February 5, 2016
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A very popular movie in the theatres recently is Brooklyn (A) based on the book by Colm Toibin. I haven’t seen the movie…yet, however, after reading this great novel I intend to…. soon.
The struggle is real for Eilis Lacey. Her family doesn’t have it easy in her hometown in Ireland. Her three brothers have already left home to work in Dublin and her sister Rose supports Eilis and their mother as a secretary. Eilis has a tremendous aptitude with numbers and there is great hope that she will be able to pursue a career as a bookkeeper.
Without her knowing, Rose reaches out to Father Flood, an Irish priest living and working in America. He is able to sponsor Eilis’s journey to Brooklyn where he has located a promising job for her with the ability to attend school as well.
Eilis faces many challenges along the way. Clearly she suffers from being homesick. She is extremely stressed by all that is expected of her. She constantly makes decisions that would be best for everyone often not for herself. Her character is one that I felt very strongly about. I felt others often led her and I desperately wanted her to be stronger and more assertive. I also wished she could have better dealt with her mother, Mrs. Kehoe and her inner feelings.
The writing at times reminded me a bit of Maeve Binchy with all the hometown bits of gossip. Toibin writes a good novel with an ending that I feel a bit conflicted about. It will be interesting to see how Hollywood handles it in the movie. I did want more and maybe he left the door open for a sequel. That would be rather nice.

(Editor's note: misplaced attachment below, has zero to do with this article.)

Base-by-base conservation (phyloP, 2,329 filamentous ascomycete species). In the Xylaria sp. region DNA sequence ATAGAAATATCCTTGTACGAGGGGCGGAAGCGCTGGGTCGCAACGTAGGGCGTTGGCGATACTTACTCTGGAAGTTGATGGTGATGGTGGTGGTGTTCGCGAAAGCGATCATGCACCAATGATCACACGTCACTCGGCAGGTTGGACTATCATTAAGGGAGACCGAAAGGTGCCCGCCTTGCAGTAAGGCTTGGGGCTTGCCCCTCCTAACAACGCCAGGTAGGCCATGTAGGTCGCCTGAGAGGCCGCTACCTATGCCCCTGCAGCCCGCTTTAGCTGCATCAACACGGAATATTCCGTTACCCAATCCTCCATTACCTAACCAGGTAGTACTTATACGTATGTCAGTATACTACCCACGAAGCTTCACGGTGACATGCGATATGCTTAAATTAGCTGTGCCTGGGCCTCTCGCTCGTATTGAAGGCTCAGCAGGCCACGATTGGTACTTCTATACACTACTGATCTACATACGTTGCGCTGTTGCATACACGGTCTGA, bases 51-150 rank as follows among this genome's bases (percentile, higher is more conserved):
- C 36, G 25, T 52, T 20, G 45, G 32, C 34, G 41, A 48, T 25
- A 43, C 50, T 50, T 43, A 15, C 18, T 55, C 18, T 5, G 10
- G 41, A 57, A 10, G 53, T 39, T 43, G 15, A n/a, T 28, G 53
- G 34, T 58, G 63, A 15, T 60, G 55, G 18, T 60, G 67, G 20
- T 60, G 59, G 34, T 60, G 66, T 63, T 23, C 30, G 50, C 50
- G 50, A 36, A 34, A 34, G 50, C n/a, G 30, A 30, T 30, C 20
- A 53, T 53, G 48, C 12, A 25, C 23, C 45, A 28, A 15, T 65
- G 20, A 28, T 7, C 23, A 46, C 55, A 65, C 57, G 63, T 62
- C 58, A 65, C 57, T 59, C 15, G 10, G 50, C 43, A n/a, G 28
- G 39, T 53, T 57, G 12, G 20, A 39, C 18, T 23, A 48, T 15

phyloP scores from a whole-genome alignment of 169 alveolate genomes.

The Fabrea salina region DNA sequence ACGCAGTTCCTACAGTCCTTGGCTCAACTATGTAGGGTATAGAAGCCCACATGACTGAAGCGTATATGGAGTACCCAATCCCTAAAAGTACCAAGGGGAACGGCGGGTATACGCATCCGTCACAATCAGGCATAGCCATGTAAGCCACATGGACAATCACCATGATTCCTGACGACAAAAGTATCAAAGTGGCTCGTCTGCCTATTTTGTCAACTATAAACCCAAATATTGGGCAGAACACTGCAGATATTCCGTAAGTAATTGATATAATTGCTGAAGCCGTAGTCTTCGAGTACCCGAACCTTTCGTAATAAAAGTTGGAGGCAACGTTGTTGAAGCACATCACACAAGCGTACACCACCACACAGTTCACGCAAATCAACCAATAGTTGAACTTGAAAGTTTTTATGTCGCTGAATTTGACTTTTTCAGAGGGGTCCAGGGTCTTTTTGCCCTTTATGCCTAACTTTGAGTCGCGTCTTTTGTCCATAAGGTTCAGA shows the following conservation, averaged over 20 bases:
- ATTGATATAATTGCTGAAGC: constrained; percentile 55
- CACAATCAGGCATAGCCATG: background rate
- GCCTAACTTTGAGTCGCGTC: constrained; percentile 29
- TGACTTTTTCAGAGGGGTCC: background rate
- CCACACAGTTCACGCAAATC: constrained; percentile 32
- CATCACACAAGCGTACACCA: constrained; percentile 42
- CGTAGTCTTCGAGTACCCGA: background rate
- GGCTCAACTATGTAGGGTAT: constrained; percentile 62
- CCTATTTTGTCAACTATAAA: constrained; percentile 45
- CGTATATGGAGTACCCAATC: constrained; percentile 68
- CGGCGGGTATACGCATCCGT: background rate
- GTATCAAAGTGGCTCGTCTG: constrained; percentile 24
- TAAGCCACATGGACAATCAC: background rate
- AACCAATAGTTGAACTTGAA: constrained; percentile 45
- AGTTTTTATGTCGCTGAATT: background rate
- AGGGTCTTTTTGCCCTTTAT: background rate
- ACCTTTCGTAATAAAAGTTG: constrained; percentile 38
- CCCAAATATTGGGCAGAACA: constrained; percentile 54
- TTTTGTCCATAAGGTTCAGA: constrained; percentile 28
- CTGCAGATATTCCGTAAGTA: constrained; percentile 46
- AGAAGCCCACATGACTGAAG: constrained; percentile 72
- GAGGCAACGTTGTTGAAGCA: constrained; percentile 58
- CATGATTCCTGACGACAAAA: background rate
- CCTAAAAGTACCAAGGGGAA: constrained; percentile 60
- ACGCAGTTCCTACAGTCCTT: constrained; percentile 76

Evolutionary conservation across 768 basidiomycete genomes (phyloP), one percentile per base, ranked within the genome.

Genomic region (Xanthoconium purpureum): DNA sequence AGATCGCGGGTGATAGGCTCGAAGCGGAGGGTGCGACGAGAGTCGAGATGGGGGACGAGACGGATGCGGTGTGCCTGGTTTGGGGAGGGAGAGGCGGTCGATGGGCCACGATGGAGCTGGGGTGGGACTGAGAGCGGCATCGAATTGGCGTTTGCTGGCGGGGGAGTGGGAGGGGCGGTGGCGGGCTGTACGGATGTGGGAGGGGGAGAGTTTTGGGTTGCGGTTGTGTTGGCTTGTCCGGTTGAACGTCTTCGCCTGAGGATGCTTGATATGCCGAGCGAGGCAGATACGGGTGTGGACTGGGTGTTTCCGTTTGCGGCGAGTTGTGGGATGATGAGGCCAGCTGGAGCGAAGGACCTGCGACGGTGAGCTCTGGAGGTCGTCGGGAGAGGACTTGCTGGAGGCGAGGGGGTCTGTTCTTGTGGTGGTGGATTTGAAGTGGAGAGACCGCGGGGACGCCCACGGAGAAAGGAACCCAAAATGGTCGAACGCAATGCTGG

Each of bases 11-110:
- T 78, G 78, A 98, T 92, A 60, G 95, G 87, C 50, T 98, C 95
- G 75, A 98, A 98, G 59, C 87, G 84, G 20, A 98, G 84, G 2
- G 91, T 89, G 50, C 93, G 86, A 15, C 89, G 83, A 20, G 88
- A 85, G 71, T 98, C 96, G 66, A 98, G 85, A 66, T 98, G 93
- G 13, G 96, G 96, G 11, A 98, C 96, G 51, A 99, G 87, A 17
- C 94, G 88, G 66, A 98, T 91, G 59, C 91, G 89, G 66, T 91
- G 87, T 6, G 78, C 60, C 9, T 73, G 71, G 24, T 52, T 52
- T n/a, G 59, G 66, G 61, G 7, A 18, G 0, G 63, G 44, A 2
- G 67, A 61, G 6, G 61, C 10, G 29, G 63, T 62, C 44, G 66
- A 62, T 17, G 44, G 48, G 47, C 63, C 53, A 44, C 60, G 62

A while ago, I gave up on his next book Nora Webster but after reading Brooklyn, I think I will give it another go. There is obviously more to Toibin than I gave him credit for.
February 21, 2013
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It isn’t often that you encounter an author that repeatedly produces consistently good novels. This past year the world lost such an author, Maeve Binchy. Recently, A Week in Winter (A) the last novel written before she passed away was released. Time after time, throughout her amazing writing career, she has written delightful novels that take place in her beloved Ireland.
Chicky meets Walter Starr, an American who sweeps her off her feet. With promises of everlasting love she leaves her family and follows him to America. Before too long Walter moves on leaving Chicky alone. She will not admit this to her family and so she creates a fictitious married life. She returns home twenty years later claiming that Walter was killed in an accident. With the money she saved in America, she buys a tired old inn. She recruits family and friends to help her make changes to the inn turning it into a lovely seaside resort. Chapter by chapter, we meet the guests who have come seeking peace from their troubled lives. With Binchy’s expert writing, each chapter seems like a short story with characters that the reader becomes totally invested in.
I have read all of her novels and I have never been disappointed. While A Week in Winter is her very last book, it is just as charming and endearing as her very first. Maeve Binchy is by far one of my favorite authors and she will be sadly missed. Her books have always brought me comfort and joy. I remember being in London about 10 years ago where I found a new Binchy novel at the airport. I felt like I had won the lottery. This book wouldn’t be available in America for months. I had found a treasure and devoured it on the flight home.
Please take the time to discover Maeve Binchy and her nineteen well-written novels. There is something in each one that you will long remember. I know that you will appreciate her as much as I do and mourn the fact that there will be no more.